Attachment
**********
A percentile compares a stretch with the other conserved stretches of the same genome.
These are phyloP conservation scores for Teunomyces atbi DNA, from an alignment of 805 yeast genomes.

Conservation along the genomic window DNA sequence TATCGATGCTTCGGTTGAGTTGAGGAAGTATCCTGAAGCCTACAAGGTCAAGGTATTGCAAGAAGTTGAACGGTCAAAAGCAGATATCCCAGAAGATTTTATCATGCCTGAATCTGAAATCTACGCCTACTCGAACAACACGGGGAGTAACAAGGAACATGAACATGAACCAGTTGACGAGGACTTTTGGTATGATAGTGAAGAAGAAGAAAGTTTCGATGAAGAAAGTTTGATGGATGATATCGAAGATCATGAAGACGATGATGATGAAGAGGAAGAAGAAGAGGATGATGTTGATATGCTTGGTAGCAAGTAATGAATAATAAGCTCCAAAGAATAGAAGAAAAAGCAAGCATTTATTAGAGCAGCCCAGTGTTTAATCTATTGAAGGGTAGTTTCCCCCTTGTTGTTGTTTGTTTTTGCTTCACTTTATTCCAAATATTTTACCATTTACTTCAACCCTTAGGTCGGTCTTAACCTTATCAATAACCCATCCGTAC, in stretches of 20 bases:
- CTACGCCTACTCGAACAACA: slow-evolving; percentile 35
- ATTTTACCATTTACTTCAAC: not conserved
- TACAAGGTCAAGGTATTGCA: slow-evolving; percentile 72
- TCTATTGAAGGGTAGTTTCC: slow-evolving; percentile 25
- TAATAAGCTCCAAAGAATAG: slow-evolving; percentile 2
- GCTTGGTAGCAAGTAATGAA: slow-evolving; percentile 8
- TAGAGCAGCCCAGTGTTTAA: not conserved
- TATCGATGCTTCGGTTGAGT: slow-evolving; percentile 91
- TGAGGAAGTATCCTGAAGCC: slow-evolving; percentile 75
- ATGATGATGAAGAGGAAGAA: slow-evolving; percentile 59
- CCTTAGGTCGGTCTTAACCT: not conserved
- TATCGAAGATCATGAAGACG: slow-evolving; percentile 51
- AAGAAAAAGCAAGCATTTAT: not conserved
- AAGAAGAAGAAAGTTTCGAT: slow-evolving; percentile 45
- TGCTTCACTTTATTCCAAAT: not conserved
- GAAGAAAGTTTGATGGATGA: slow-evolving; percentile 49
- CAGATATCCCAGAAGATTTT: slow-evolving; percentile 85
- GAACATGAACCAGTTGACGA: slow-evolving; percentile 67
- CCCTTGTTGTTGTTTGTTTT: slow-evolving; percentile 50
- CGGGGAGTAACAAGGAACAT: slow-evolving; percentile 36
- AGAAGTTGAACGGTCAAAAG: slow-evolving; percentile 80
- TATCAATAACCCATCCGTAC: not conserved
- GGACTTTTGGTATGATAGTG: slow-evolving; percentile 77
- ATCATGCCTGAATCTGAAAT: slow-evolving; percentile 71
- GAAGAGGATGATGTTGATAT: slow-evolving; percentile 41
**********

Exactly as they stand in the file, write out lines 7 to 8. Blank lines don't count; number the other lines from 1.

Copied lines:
- TCTATTGAAGGGTAGTTTCC: slow-evolving; percentile 25
- TAATAAGCTCCAAAGAATAG: slow-evolving; percentile 2